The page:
When Fred goes to defend Stoney, he winds up unconscious and in the hospital.  Worst of all, Fred's boss Mr. Slate (John Stephenson) says Fred's injuries will prevent him from playing Santa in the parade.

Stoney decides to lock Mr. Slate in the Flintstones' bathroom so Fred can be in the parade.  This leads to both Fred and Stoney being arrested and sent to jail.  

At the same time, Bam-Bam and Pebbles' encounter further flight delays, jeopardizing their Christmas plans.  It appears that Christmas will be ruined for the Flintstones and Rubbles.  

Will Fred and Stoney spend Christmas in jail?  Will Pebbles and Bam-Bam arrive in time to celebrate Christmas?  

J.A. Morris says:

I had never seen A Flintstone Family Christmas until now and I generally liked it.  The special brings a little bit of social commentary.  Homelessness was a topic that got a lot of attention when this was produced and it's on the rise again in this country.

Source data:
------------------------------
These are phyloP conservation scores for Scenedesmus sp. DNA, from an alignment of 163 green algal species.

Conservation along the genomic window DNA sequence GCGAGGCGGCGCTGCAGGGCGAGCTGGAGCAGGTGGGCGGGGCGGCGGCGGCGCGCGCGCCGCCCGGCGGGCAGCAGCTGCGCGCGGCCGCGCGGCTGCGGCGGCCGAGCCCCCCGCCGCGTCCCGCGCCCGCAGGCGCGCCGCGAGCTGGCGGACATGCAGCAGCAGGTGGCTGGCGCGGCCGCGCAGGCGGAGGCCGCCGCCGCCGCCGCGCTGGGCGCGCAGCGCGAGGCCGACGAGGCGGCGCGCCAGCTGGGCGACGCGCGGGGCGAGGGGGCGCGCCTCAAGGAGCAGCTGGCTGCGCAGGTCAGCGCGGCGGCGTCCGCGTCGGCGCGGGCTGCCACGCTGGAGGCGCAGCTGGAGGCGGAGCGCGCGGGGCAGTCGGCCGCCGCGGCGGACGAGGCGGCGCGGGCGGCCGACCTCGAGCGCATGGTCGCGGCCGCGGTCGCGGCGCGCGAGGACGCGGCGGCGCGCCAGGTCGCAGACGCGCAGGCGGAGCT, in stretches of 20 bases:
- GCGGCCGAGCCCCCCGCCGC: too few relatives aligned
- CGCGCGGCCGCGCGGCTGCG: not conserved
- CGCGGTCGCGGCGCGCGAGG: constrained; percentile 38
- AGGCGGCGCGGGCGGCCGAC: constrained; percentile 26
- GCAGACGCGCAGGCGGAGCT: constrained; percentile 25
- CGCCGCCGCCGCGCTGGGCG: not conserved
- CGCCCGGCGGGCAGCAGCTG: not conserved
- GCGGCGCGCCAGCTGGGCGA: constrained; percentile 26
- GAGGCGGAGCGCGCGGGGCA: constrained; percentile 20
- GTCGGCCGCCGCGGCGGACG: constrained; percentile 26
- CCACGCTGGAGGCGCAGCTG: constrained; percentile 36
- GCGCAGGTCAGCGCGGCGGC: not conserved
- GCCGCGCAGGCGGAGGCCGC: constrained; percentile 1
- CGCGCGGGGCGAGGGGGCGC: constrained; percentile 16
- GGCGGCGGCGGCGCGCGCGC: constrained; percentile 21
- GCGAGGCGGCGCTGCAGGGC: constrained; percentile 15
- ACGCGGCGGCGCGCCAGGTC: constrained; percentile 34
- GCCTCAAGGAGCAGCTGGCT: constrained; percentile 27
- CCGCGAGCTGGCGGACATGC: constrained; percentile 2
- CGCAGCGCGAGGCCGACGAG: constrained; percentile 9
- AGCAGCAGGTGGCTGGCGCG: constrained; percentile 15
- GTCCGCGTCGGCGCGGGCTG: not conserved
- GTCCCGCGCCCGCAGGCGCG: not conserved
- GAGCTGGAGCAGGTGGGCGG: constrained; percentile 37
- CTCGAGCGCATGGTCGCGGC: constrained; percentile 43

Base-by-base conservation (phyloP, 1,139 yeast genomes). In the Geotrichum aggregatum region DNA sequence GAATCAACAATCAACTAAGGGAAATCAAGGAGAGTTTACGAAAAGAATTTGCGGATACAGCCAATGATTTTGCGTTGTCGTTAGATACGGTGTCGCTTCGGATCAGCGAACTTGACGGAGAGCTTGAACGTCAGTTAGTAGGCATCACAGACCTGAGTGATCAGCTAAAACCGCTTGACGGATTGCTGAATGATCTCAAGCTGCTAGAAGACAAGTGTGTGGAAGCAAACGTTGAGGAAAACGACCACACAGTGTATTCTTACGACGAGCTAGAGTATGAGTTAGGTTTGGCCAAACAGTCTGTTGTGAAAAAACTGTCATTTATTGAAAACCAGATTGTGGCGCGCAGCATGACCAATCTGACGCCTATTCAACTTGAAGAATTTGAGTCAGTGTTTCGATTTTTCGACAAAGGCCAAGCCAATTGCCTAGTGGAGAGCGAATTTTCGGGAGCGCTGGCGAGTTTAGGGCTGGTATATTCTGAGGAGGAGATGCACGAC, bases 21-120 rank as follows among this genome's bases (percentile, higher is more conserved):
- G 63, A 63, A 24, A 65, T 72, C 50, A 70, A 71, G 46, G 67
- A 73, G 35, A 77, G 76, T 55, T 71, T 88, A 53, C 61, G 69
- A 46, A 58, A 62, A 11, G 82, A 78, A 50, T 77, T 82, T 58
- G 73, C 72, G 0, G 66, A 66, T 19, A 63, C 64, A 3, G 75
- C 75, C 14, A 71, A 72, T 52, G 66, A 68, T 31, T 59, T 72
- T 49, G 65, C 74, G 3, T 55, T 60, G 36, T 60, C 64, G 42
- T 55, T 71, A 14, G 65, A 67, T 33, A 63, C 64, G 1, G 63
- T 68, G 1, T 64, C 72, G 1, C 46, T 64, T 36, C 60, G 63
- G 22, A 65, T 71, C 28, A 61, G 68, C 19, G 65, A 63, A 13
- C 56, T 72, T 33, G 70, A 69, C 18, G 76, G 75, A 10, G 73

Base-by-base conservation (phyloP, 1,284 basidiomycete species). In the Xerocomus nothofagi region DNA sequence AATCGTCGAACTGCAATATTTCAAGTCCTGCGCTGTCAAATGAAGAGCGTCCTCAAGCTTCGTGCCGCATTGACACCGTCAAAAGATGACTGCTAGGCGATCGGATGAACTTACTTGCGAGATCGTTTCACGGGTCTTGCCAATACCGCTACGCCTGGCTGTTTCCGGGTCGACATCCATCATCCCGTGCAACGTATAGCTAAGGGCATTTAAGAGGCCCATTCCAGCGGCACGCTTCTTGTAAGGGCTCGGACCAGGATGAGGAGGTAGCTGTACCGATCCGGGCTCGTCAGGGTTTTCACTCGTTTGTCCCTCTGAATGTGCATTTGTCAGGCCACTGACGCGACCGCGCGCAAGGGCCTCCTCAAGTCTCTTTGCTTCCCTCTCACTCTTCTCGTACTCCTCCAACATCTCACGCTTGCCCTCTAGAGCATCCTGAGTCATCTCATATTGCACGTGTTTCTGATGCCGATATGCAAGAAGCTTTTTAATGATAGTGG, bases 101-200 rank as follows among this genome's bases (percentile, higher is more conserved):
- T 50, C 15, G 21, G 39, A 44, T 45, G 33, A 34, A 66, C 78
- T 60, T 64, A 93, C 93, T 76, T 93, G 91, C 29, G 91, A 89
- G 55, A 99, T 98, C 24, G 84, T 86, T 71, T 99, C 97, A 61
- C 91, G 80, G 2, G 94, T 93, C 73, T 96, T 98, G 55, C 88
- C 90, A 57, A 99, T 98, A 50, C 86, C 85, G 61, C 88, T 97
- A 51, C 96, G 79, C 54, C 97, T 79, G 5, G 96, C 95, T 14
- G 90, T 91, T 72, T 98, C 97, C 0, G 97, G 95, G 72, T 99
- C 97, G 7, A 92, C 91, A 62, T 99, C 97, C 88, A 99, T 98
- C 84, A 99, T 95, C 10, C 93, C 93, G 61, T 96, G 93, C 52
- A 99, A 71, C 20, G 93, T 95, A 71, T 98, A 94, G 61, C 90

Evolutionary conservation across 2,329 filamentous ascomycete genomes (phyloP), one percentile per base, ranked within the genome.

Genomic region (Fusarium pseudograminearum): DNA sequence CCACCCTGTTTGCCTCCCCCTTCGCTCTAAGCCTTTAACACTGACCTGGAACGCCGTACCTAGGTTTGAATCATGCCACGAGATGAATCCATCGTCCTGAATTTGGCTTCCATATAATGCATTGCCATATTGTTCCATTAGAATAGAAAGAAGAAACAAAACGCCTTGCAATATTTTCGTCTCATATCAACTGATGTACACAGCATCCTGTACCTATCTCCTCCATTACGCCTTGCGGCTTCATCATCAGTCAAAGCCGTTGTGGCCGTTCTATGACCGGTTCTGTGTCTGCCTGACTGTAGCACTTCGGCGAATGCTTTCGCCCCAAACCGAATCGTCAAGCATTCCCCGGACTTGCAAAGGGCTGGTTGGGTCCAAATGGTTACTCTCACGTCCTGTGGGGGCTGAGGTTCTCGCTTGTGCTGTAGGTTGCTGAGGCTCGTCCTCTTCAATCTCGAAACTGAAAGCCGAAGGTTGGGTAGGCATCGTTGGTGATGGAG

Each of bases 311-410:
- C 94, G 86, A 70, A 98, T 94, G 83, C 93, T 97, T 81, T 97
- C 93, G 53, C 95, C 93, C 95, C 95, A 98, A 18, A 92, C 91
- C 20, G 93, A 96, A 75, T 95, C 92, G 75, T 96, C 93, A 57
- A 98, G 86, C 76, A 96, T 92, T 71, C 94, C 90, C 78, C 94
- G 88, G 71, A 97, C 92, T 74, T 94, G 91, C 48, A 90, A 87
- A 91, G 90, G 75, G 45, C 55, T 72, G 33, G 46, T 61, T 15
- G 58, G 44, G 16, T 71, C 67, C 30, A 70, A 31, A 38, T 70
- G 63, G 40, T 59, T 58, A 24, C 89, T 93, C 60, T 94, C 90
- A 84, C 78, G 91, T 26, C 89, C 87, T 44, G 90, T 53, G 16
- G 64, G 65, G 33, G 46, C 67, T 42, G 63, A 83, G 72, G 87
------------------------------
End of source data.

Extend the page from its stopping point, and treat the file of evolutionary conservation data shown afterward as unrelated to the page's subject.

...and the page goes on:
There's scene where Stoney comments about how no one wants to think about homeless people because it takes away from their enjoyment of the holidays.  This rings true.  For all the talk about "good will toward men," there are lots of people for whom Christmas is just another day to get through and survive.  I'm not suggesting A Flintstone Family Christmas offers any in-depth analysis of homelessness, but it's better than nothing.  

Some viewers might think Fred conversion from skeptic to fan of Stoney is unearned.  I think it's consistent with Fred's behavior in various specials and episodes.  He often acts like a grump, but he's basically a good guy under his gruff exterior.  

If I have any problems, it's the portion where Stoney and Fred are arrested for kidnapping Mr. Slate.  It feels a bit far-fetched and silly, even by Flintstones standards, and just seems like an excuse to put Fred and Stoney in a cell where they can bond. 

Like every most Flintstones specials, this one features some entertaining "modern stone age" technology.  My favorite was the electric eel that powers Fred's Christmas lights!